The ATO noted that the transferring fund might request further information such as proof of identity (POI) documents and bank account details for fraud prevention reasons.

“If they do, they must request this information within five business days of receiving your request, and then complete that rollover within three business days of receiving the information,” the ATO explained.

“When transferring super from an APRA fund to an SMSF, contact your APRA fund to discuss your specific POI requirements and submit the documents in a timely manner.

“Use the Fund Validation Service to obtain the APRA fund’s current banking details.”

The ATO also warned that SMSFs should not submit multiple rollover requests when there is a delay.

SMSFs should make sure it is ready to roll over the amounts before submitting the request, such as confirming that the SMSF has sufficient liquid assets.

“Ensure the ESA of your SMSF provides rollover services, as not all ESAs can be used to process a rollover,” the ATO added.

“When rolling out of your SMSF, ensure the payment reference number (PRN) on the message and payment match and send the message and payment to the receiving fund at the same.


Tips on dealing with release authorities

A release authority (RA) is a document the ATO gives to a fund to authorise the release of their member’s super.

Upon receipt of an electronic RA, the ATO noted the SMSF must, within 10 business days from the date of release authority, electronically pay the ATO the lesser of the amount stated in the release authority, or the total amount of the super interest that could be paid at that time.

“The SMSF must then send the ATO a release authority statement (RAS) message via SuperStream advising the amount that was released and for partial releases, whether any super benefits remain in the account,” the ATO explained.

“Funds should also send the ATO a release authority error message (RAER) via SuperStream if the SMSF is unable to action the release authority.”

To effectively manage the RA process, the ATO said that the RAS must be returned via the same channel the RA was received.

“Send one response for each RA (either RAS or RAER),” the ATO explained. “Each RAS message must be accompanied by one payment – do not send a bulk payment for multiple RAS messages,” the ATO added.

“Funds need to make the payment to the SuperStream bank account and ensure the PRN of the payment matches the PRN advised within the RAS message.”


The ‘Backpacker Tax’ and the High Court

The High Court has ruled that the ‘backpacker tax’ is discriminatory. We look at the impact.

Since 2017, the ‘backpacker tax’ has taxed the first dollar of income a backpacker earns in Australia – regardless of their residency status – at the working holiday maker tax rate of 15% up to:

  • $37,000 in an income year for 2019-20 and earlier income years
  • $45,000 for 2020–21 and later income years.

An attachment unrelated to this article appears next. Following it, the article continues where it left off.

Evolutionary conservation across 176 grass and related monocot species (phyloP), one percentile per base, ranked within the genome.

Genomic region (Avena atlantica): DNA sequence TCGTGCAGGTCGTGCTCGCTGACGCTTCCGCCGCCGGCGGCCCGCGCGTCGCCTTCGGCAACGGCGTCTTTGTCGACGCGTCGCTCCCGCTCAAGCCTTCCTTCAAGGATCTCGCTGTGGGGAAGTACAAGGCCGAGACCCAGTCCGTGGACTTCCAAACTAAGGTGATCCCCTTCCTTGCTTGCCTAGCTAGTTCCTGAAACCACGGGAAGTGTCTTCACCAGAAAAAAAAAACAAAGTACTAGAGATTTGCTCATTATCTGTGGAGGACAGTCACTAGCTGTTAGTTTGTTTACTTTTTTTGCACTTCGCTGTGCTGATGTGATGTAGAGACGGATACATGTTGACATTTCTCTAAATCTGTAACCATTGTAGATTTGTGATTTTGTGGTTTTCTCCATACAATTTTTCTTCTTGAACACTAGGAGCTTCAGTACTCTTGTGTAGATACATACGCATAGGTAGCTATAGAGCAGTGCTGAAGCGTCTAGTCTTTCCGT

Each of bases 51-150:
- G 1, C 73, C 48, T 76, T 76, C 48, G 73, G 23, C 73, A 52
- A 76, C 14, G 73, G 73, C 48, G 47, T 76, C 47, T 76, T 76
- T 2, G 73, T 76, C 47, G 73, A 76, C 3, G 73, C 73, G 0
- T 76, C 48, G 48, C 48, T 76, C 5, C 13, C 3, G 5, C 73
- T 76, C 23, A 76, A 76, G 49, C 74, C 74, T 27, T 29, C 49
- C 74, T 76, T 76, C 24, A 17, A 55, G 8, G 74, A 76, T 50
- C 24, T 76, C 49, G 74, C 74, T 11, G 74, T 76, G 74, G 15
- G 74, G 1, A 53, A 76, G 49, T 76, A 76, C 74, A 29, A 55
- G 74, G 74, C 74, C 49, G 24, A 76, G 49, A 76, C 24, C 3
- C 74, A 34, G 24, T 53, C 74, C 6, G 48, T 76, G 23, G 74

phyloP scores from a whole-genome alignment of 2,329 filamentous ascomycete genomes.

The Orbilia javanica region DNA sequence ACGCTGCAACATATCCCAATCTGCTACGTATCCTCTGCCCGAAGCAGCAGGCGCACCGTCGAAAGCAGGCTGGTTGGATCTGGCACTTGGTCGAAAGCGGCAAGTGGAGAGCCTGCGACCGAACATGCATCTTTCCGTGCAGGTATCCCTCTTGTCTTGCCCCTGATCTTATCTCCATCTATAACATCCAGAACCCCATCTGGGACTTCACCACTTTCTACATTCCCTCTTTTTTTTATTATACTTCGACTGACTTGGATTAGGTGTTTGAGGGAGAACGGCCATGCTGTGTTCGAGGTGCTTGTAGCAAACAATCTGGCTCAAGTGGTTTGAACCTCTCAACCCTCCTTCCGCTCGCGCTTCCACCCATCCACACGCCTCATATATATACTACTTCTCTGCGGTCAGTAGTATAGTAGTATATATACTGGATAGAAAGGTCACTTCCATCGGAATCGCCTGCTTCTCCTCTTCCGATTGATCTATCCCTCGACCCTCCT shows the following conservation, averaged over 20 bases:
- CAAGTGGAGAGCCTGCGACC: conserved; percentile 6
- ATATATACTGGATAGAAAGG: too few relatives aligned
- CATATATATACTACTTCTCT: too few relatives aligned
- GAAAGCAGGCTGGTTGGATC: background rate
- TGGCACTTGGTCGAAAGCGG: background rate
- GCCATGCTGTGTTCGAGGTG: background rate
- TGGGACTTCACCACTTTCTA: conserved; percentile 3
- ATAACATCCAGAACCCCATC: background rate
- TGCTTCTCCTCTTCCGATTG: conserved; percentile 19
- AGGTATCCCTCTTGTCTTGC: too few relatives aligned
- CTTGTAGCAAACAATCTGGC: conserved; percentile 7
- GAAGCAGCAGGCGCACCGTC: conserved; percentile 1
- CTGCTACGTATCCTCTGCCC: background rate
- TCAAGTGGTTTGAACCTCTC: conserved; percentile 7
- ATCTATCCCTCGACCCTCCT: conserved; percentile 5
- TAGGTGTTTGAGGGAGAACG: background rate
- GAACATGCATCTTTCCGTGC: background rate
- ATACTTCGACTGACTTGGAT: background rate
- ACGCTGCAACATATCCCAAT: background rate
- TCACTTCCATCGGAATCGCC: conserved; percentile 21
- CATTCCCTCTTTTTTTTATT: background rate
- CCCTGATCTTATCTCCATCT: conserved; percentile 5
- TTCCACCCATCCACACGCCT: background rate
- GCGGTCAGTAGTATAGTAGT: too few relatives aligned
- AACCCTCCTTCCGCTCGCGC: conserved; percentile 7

When the tax was introduced in 2017, a backpacker would pay a maximum of $5,500 in tax on the first $37,000 of income. However, an Australian national performing the same work would have a maximum tax liability of $3,572.

In this case, Catherine Addy, a UK national working in Australia since 2015, contested her 2017 amended income tax assessment which imposed the backpacker tax on the grounds that it contravened the Double Tax Agreement (DTA) with the United Kingdom. Article 25(1) of the DTA seeks to ensure that nationals of the UK are not subject to “other or more burdensome” taxation than is imposed on Australian nationals “in the same circumstances, in particular with respect to residence”. Ms Addy was a tax resident of Australia.

The ATO did not accept Ms Addy’s argument and she launched action in the Federal Court. The Federal Court initially upheld the Tax Commissioner’s position. However, Ms Addy appealed the decision and the High Court overturned the Federal Court’s decision. The question for the Court was whether a more burdensome tax was imposed on Ms Addy owing to her nationality. The short answer was “yes”.

The High Court decision found that the backpacker tax is inconsistent with the non-discrimination clause in the UK DTA. That is, the flat working holiday maker tax rate is not valid in some situations. Non-discrimination clauses that are similar to the one in the UK DTA can also be found in the DTAs with Chile, Finland, Japan, Norway, Turkey, Germany and Israel.

So, what does this mean?

Some individuals who have been taxed under the backpacker tax rules may be able to obtain a tax refund from the ATO. However, there are a couple of key points to bear in mind:

  • The decision only impacts those classified as an Australian tax resident. Many individuals who are living or working in Australia on a working holiday visa will be classified as non-residents, in which case this decision will be less relevant.
  • The decision is only likely to be relevant to individuals who are a citizen/national of a country that has a DTA with Australia containing a non-discrimination clause similar to the clause found in the UK DTA.